Adams Papers

From John Adams to John Adams Harper, 20 March 1812

Quincy March 20th. 1812

Dear Sir

I have received, under your Frank, Copies of Henry’s full Proofs of his own turpitude and that of the late Governor of Canada, and that of some of the British Ministery; and I thank you for them.

I read a Speech of Mr. Harper in Congress which appeared to me to contain marks of a Mind awake to Principles of Equity Humanity and Benevolence, as well as of Discretion, Patriotism and Sound Policy: which attracted so much of my Attention, as induced me to enquire who the Speaker was, but I was never informed that he was a Relation of mine till I received your Name as a Frank to a Letter from the Post Office.

Surely, there must be Some Secret and misterious Sympathy of Nature between Us, as yet Uninvestigated by Philosophers, Will you pardon my Indiscrition, if I ask the favour of you to inform me, to what branch of the Family of your Name of Baptism you are related. I presume your Mother was an Adams; possibly of a Family of that Name at newington in new Hampshire.

As to this Henry: I am responsible for his Nomination to a Captaincy of Artillery, so I am for the Nomination of Alexander Hamilton to be a Major General. So are the Federal Members of Congress in 1801 for thirty Seven Votes for Aaron Burr to be President—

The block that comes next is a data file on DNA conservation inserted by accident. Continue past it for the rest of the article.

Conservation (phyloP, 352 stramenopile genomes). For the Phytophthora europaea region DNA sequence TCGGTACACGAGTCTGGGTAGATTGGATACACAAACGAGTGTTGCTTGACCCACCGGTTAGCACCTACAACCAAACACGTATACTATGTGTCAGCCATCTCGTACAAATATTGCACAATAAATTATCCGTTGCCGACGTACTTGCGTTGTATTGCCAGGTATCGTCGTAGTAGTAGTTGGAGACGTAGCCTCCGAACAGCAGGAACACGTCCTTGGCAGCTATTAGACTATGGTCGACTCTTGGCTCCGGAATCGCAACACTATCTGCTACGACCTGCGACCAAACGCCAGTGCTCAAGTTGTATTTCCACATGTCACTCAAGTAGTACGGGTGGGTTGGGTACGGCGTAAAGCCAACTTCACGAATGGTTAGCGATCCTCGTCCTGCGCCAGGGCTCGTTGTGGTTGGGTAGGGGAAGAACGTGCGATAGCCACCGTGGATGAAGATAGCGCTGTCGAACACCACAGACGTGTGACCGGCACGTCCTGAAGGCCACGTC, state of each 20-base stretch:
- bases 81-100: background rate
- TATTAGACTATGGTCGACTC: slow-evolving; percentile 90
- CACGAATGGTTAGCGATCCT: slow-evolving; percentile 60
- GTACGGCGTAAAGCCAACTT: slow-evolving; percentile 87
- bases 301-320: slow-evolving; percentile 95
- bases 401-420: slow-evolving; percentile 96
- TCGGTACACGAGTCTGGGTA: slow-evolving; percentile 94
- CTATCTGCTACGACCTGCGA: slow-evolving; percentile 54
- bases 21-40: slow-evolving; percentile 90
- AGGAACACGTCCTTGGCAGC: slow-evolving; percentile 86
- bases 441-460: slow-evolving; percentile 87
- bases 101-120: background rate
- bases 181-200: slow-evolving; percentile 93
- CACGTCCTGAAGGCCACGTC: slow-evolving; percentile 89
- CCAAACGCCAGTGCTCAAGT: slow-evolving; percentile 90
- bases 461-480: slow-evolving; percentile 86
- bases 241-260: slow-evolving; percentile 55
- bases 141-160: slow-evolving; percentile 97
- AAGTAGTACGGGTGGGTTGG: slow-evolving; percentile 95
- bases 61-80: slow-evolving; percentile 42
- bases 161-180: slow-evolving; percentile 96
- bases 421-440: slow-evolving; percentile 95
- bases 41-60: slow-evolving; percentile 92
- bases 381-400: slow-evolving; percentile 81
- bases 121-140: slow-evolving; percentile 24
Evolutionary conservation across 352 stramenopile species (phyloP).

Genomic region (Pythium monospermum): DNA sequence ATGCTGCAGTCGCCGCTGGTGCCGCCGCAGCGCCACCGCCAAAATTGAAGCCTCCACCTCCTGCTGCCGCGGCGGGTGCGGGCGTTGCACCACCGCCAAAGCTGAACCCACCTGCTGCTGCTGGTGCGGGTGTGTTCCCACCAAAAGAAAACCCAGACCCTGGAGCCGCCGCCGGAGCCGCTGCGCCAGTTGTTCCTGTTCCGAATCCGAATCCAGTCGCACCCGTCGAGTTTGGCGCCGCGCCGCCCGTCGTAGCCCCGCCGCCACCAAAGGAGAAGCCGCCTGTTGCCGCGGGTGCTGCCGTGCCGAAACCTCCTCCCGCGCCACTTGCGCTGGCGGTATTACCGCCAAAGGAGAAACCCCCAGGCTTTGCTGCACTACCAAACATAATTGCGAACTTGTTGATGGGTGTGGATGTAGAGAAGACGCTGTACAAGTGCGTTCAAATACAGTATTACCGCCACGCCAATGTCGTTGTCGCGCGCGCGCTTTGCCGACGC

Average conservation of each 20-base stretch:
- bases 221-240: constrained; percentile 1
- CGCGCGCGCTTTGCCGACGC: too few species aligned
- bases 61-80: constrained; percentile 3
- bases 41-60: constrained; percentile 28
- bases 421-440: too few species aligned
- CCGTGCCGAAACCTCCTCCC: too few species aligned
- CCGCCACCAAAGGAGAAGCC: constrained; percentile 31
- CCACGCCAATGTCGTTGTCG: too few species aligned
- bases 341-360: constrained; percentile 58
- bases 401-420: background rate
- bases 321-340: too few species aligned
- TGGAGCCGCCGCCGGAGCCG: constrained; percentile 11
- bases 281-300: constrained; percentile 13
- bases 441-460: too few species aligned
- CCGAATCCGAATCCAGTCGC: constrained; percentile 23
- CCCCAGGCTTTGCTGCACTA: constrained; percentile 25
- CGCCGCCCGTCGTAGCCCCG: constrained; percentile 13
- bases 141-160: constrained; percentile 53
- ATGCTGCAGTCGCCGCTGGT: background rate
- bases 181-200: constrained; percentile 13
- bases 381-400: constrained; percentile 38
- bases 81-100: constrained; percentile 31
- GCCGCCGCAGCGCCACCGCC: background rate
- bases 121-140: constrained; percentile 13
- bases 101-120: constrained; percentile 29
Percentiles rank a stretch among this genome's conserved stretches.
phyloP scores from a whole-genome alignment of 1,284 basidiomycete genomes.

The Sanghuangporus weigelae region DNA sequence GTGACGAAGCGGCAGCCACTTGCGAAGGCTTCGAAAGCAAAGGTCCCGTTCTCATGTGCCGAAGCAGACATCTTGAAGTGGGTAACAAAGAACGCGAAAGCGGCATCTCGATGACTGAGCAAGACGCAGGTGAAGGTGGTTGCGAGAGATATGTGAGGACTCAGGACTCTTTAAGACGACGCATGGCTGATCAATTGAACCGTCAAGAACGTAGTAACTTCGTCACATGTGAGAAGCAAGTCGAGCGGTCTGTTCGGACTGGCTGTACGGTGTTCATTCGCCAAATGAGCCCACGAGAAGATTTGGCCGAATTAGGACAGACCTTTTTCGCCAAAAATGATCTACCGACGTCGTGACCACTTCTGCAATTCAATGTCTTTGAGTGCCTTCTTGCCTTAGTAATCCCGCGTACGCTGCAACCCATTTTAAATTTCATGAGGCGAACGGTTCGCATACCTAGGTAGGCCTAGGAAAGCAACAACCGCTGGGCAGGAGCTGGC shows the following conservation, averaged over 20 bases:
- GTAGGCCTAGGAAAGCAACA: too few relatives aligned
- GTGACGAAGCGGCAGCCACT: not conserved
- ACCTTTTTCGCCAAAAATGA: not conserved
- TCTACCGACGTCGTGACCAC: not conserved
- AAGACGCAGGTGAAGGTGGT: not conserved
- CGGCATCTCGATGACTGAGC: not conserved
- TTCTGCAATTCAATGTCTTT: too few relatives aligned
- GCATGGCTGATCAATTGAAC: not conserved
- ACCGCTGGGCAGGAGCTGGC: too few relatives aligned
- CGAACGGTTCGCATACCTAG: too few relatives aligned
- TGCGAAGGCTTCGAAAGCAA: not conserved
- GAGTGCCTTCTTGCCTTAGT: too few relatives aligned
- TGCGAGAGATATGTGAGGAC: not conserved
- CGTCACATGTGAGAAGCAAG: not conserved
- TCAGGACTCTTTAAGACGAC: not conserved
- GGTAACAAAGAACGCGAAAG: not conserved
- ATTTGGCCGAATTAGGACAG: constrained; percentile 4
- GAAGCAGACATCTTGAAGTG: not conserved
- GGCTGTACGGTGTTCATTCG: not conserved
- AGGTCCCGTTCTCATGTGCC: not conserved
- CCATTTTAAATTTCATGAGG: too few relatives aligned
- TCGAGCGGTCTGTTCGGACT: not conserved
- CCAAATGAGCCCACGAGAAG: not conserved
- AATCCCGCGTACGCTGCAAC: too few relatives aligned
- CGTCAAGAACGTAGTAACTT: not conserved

Not all the Recommendations, of this Adventureer, Henry could induce me to nominate him, till he produced to me his Port-folio, filled with a vast Collection of his Composition. And Compilations on Military Science and on the Artillery Theories Especially which convinced me, that his laborious Studies, and profound Investigations would be very Useful to our young military Officers—

What shall we Say? Shall We sware never to trust any Adventurier, from England Scotland Ireland France Spain Geneva Germany or Italy? Or Shall We say We never will trust an American native? For Arnold and Burr were not only natives but of Ancient and Respectable and Venerable descent—

I beg your pardon for this, and if you disapprove it will offend no more.

very Respectfuly I am, Sir your obliged Servant.

John Adams.

MHi: Adams Family Papers, Letterbooks.

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